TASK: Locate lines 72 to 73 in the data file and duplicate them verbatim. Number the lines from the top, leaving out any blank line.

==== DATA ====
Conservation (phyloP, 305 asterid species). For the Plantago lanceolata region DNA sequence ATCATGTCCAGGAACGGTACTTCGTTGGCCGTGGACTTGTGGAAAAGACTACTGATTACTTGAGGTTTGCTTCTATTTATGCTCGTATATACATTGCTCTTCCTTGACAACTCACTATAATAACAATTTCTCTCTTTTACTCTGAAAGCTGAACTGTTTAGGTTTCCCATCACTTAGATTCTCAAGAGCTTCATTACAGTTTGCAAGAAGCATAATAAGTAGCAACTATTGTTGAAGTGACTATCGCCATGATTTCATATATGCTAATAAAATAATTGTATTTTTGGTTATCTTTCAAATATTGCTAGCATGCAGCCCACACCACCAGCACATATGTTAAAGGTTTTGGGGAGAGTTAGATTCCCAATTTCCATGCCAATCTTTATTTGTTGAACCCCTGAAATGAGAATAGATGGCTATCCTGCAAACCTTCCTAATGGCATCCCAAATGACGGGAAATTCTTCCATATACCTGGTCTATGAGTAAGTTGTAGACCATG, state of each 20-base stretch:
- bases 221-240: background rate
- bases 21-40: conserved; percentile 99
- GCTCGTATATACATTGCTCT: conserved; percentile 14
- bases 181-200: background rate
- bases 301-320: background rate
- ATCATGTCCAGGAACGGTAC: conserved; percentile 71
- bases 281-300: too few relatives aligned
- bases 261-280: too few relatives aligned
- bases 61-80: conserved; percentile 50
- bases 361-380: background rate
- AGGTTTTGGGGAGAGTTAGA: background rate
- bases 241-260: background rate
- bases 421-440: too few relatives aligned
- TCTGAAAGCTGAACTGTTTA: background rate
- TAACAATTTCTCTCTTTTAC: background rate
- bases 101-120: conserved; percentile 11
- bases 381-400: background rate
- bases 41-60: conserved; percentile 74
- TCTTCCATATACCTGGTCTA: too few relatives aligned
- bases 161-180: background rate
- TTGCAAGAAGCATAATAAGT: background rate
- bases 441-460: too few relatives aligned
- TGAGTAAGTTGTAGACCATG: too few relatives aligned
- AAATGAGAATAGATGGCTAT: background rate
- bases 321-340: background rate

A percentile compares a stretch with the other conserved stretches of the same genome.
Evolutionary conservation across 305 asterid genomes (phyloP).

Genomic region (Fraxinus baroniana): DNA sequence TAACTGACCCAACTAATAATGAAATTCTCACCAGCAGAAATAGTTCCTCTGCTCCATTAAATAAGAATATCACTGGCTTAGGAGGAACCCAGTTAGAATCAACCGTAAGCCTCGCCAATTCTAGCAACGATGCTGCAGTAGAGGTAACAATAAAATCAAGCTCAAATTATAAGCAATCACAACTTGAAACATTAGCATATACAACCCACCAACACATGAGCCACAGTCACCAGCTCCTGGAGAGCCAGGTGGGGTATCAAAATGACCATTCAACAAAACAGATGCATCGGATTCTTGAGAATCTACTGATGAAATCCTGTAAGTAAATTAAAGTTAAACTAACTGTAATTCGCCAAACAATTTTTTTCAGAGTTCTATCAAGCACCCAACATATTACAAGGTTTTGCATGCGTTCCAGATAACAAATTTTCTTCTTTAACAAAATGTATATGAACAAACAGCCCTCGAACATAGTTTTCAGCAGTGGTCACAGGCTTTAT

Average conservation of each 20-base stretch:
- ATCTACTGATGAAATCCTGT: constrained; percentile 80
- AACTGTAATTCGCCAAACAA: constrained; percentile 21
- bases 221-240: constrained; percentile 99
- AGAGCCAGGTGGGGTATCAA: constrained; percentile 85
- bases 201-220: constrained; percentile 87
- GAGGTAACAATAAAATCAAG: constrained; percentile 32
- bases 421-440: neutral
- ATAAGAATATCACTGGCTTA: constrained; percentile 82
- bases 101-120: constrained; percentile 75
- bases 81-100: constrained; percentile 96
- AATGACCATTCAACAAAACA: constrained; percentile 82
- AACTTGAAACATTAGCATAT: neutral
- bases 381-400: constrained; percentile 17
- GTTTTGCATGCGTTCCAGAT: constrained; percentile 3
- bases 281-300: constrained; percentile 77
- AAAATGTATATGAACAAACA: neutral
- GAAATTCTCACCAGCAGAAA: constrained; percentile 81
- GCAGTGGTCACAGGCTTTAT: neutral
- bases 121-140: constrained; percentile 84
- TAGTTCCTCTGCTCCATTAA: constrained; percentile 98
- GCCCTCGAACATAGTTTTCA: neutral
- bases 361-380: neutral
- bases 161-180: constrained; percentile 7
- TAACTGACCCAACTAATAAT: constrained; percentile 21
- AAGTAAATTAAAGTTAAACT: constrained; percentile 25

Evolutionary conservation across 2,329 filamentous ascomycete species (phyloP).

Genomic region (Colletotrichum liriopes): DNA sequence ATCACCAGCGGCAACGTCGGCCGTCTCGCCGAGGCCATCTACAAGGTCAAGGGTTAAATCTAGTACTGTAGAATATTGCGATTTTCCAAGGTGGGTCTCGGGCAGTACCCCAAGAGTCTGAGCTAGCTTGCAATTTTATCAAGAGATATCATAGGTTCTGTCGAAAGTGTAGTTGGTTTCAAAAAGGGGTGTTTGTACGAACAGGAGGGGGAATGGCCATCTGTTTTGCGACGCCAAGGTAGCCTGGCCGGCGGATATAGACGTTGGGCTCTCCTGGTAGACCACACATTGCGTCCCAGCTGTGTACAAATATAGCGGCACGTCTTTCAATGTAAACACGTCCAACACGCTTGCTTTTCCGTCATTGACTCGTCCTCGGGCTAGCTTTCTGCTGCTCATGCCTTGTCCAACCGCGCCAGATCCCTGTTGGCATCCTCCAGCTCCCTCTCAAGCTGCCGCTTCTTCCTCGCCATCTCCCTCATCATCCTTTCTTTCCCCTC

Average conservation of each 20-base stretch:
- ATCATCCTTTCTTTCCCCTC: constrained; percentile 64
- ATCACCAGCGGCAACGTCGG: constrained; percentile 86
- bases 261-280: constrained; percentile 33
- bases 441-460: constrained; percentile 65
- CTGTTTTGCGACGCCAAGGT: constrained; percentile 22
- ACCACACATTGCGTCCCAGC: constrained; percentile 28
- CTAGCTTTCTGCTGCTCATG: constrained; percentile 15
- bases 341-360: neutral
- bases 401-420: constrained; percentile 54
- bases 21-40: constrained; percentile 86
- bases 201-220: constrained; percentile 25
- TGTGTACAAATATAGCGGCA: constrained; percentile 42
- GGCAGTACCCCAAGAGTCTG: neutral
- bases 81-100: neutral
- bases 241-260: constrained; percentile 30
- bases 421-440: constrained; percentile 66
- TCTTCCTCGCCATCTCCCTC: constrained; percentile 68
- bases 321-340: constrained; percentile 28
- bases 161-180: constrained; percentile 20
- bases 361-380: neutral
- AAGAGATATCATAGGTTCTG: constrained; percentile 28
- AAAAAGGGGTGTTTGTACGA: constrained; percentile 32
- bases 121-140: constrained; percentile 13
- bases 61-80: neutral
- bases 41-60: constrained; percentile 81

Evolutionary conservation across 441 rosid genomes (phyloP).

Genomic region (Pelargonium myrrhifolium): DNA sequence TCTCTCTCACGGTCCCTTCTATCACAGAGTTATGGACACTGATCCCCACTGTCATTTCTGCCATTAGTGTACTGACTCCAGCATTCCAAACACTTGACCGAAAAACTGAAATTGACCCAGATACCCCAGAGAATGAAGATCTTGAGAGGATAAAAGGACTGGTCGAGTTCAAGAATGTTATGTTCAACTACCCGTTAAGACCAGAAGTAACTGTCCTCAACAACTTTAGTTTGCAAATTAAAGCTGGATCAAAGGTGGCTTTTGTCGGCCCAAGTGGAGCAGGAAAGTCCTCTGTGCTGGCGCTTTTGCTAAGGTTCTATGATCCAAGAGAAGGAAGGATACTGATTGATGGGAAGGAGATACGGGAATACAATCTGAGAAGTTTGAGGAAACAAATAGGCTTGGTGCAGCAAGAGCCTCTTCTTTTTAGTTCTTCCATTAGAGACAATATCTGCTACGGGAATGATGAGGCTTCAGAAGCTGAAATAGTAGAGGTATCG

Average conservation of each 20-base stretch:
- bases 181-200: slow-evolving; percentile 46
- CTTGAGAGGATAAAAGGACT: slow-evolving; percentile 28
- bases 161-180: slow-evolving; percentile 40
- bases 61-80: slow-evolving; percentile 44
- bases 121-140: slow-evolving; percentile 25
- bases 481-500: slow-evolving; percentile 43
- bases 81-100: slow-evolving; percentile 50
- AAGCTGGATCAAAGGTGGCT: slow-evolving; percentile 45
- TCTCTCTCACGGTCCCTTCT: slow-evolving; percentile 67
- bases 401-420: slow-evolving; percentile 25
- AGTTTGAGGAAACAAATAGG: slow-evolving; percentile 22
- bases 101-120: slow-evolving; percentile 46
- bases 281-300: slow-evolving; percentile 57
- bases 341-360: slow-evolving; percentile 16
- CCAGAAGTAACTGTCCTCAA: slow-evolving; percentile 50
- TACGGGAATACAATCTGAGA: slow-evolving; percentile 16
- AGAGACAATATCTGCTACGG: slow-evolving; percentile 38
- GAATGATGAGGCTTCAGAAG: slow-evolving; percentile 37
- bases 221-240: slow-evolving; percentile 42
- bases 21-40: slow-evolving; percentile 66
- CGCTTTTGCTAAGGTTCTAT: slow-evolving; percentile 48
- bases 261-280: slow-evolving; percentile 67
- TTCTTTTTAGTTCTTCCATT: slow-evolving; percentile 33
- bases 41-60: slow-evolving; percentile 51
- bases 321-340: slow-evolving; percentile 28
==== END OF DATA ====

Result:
- bases 81-100: neutral
- bases 241-260: constrained; percentile 30